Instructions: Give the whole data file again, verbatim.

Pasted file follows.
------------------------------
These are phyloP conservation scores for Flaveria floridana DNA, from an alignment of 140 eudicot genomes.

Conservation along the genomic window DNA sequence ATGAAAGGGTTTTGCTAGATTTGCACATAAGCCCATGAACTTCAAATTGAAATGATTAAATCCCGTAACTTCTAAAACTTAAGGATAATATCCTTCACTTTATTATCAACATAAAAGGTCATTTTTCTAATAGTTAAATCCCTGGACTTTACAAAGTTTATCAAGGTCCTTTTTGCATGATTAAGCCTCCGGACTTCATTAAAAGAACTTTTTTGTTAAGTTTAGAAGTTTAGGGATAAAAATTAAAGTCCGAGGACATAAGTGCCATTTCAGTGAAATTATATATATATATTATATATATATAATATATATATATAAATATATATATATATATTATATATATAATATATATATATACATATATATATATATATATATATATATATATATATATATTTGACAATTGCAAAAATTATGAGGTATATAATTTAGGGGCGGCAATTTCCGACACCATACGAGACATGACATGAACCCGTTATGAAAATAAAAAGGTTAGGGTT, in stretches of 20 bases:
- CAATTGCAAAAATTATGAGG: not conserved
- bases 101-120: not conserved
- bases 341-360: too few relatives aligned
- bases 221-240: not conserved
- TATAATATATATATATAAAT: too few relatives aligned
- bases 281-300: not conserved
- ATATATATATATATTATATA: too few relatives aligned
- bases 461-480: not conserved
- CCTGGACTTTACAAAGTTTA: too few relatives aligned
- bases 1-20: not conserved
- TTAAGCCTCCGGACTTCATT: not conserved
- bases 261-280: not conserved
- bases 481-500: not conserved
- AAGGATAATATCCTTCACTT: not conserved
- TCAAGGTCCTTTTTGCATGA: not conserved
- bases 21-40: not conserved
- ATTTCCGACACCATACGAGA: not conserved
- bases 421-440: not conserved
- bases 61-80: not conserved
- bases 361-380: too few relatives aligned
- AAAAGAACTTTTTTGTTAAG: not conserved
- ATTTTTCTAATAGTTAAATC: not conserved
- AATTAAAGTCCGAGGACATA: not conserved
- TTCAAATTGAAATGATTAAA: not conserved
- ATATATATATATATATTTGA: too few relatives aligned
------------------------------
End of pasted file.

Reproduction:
These are phyloP conservation scores for Flaveria floridana DNA, from an alignment of 140 eudicot genomes.

Conservation along the genomic window DNA sequence ATGAAAGGGTTTTGCTAGATTTGCACATAAGCCCATGAACTTCAAATTGAAATGATTAAATCCCGTAACTTCTAAAACTTAAGGATAATATCCTTCACTTTATTATCAACATAAAAGGTCATTTTTCTAATAGTTAAATCCCTGGACTTTACAAAGTTTATCAAGGTCCTTTTTGCATGATTAAGCCTCCGGACTTCATTAAAAGAACTTTTTTGTTAAGTTTAGAAGTTTAGGGATAAAAATTAAAGTCCGAGGACATAAGTGCCATTTCAGTGAAATTATATATATATATTATATATATATAATATATATATATAAATATATATATATATATTATATATATAATATATATATATACATATATATATATATATATATATATATATATATATATATTTGACAATTGCAAAAATTATGAGGTATATAATTTAGGGGCGGCAATTTCCGACACCATACGAGACATGACATGAACCCGTTATGAAAATAAAAAGGTTAGGGTT, in stretches of 20 bases:
- CAATTGCAAAAATTATGAGG: not conserved
- bases 101-120: not conserved
- bases 341-360: too few relatives aligned
- bases 221-240: not conserved
- TATAATATATATATATAAAT: too few relatives aligned
- bases 281-300: not conserved
- ATATATATATATATTATATA: too few relatives aligned
- bases 461-480: not conserved
- CCTGGACTTTACAAAGTTTA: too few relatives aligned
- bases 1-20: not conserved
- TTAAGCCTCCGGACTTCATT: not conserved
- bases 261-280: not conserved
- bases 481-500: not conserved
- AAGGATAATATCCTTCACTT: not conserved
- TCAAGGTCCTTTTTGCATGA: not conserved
- bases 21-40: not conserved
- ATTTCCGACACCATACGAGA: not conserved
- bases 421-440: not conserved
- bases 61-80: not conserved
- bases 361-380: too few relatives aligned
- AAAAGAACTTTTTTGTTAAG: not conserved
- ATTTTTCTAATAGTTAAATC: not conserved
- AATTAAAGTCCGAGGACATA: not conserved
- TTCAAATTGAAATGATTAAA: not conserved
- ATATATATATATATATTTGA: too few relatives aligned